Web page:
U.S. stocks opened Tuesday basically flat, hovering in a wait-and-see mode ahead of Federal Reserve Chairman Jerome Powell’s Congressional testimony later in the morning.
How are stocks are trading
- The S&P 500 SPX,
-0.87%is down 2 points, or 0.06%, to 4,046
- The Dow Jones Industrial Average DJIA,
-0.59%climbed 28 points, or 0.08%, to 33,403
- The Nasdaq Composite COMP,
-0.91%advanced 10 points, or 0.09%, to 11,685
On Monday, the Dow Jones Industrial Average DJIA,
What’s driving markets
Markets remain focused on the prospects for U.S. monetary policy and consequently trading was muted ahead of Powell’s testimony to the Senate on Tuesday, due to commence at 10 a.m. Eastern.
Powell will also be quizzed by the House of Representatives on Wednesday, ahead of the always eagerly awaited official jobs data for February on Friday.
Check here for MarketWatch’s live coverage of Powell’s first day of testimony.
“Investors are largely unwilling to take the plunge ahead of two vital indicators…with most markets treading water in the meantime,” said Richard Hunter, head of markets at Interactive Investor.
“Federal Reserve Chairman Powell’s Congressional testimony and the nonfarm payrolls report are the undoubted highlights of the week. Taken together, the two events will provide the latest update on the immediate past, present and future of the world’s largest economy and will be crucial in determining market sentiment,” Hunter added.
Read also: What stock-market investors want to hear when Fed’s Powell testifies before Congress this week
The S&P 500 index sits near the middle of the 3,800 to 4,200 range within which it has meandered for about four months, with equity investors seemingly able to absorb a recent lurch upwards in bond yields TMUBMUSD10Y,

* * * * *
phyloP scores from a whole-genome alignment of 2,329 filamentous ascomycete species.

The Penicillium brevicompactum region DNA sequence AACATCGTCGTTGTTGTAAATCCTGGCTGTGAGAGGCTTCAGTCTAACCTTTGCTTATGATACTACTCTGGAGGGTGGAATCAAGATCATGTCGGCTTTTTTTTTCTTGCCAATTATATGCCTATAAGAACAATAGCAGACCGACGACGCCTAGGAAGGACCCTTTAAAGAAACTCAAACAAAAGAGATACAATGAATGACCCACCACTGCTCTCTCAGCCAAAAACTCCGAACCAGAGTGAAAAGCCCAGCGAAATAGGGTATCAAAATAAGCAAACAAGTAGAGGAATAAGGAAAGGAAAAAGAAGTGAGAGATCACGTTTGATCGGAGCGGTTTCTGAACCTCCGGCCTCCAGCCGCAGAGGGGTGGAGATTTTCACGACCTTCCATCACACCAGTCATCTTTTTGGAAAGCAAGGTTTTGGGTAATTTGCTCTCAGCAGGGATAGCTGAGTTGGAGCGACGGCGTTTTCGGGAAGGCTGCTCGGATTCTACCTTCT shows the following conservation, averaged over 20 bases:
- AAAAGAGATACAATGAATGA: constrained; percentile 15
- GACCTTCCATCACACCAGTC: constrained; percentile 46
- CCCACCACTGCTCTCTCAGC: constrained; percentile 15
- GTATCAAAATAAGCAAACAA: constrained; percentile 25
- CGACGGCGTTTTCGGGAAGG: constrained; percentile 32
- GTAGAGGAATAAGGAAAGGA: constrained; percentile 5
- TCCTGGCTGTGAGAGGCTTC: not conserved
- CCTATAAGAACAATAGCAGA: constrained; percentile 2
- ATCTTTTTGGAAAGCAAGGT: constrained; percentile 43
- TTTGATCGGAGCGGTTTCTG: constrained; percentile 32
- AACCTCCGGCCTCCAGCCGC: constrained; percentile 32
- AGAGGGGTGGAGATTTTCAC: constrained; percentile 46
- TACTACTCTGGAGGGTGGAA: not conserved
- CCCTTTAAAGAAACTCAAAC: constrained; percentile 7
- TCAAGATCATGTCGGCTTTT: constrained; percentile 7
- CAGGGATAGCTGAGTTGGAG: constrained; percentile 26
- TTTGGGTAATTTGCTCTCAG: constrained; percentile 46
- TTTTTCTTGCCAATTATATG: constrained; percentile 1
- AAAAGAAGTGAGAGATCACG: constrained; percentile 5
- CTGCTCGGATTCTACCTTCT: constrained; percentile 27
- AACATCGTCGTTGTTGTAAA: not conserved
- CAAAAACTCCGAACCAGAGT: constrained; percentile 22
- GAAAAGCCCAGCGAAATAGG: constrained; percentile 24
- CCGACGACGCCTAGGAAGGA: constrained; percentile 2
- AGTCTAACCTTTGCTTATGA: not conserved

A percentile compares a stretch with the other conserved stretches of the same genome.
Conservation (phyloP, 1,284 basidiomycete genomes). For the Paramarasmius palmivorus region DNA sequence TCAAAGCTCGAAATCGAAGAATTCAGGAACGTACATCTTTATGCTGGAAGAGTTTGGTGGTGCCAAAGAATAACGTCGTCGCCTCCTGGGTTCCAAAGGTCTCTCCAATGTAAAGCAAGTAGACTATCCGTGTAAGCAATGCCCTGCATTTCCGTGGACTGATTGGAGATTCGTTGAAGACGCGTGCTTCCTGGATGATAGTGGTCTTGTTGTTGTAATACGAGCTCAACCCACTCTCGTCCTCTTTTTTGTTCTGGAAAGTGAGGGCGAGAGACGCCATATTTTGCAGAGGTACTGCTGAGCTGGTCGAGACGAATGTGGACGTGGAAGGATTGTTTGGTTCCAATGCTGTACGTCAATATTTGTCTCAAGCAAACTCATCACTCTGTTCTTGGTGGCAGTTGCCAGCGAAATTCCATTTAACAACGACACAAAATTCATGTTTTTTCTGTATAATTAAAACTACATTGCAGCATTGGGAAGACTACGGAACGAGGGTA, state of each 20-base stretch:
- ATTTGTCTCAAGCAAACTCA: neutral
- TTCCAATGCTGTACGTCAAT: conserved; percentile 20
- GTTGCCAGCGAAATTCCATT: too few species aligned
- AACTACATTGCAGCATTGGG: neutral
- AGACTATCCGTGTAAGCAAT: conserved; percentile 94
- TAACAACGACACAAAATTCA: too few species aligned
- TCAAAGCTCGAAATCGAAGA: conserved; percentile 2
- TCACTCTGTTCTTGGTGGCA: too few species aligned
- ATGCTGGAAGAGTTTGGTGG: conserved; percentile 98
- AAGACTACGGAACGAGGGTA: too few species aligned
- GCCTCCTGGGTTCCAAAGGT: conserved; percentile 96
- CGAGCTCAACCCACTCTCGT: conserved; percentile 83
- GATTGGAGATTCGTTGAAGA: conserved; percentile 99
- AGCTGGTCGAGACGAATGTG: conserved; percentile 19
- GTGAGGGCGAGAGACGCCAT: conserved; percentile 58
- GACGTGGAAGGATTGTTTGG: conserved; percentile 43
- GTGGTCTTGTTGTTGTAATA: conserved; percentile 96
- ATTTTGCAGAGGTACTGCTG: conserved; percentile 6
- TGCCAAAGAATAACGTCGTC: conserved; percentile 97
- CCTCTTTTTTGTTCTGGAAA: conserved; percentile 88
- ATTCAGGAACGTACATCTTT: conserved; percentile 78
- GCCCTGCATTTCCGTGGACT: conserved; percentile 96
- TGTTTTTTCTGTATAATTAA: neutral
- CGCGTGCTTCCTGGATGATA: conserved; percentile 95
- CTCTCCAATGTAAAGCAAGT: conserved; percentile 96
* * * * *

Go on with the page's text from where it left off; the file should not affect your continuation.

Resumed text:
However, some analysts are wary that the market is still vulnerable to any confirmation that interest rates may have to rise at a faster pace than hoped.
“For the most part, Fed speak recently has been chiefly hawkish; there has been no significant deviation from the 25bps path yet. But any such material twist would likely boost the USD higher and risk sentiment significantly lower,” said Stephen Innes, managing partner at SPI Asset Management.
[Mean]while sticking to the ‘higher-for-longer’, but in 25bps increments, it would help keep rates volatility contained and risk markets relatively supported,” Innes added.
U.S. economic updates set for release on Tuesday include January wholesale inventories at 10 a.m. and January consumer credit at 3 p.m.
Companies in focus
- Dick’s Sporting Goods Inc. DKS,
+7.81%shares are up more than 7% in premarket trading after the retailer beat estimates on its fourth quarter results and offered a muscular full year earnings outlook. The national sports goods store had adjusted earnings per share of $2.93 versus a FactSet consensus of $2.88. The company’s “consistent performance” and “financial strength” will let it “increase the rate of investment in our business to fuel long-term growth opportunities, and also return significant capital to shareholders,” Dick’s Sporting Goods CEO Lauren Hobart said.
- Meta Platforms Inc. META,
+0.32%shares up more than 2% amid a report that the parent company of Facebook and Instagram is eyeing another round of layoffs. Any extra trim to the workforce, as reported by Bloomberg News, would follow layoffs late last year of more than 11,000 employees.
- Shares of WW International Inc. WW,
+30.62%, the company also known as Weight Watchers, are up more than 30% in early trading. The stock move comes after the company reported its fourth quarter results late Monday, also in the wake of Wall Street Journal reports that it was buying the telehealth platform Sequence.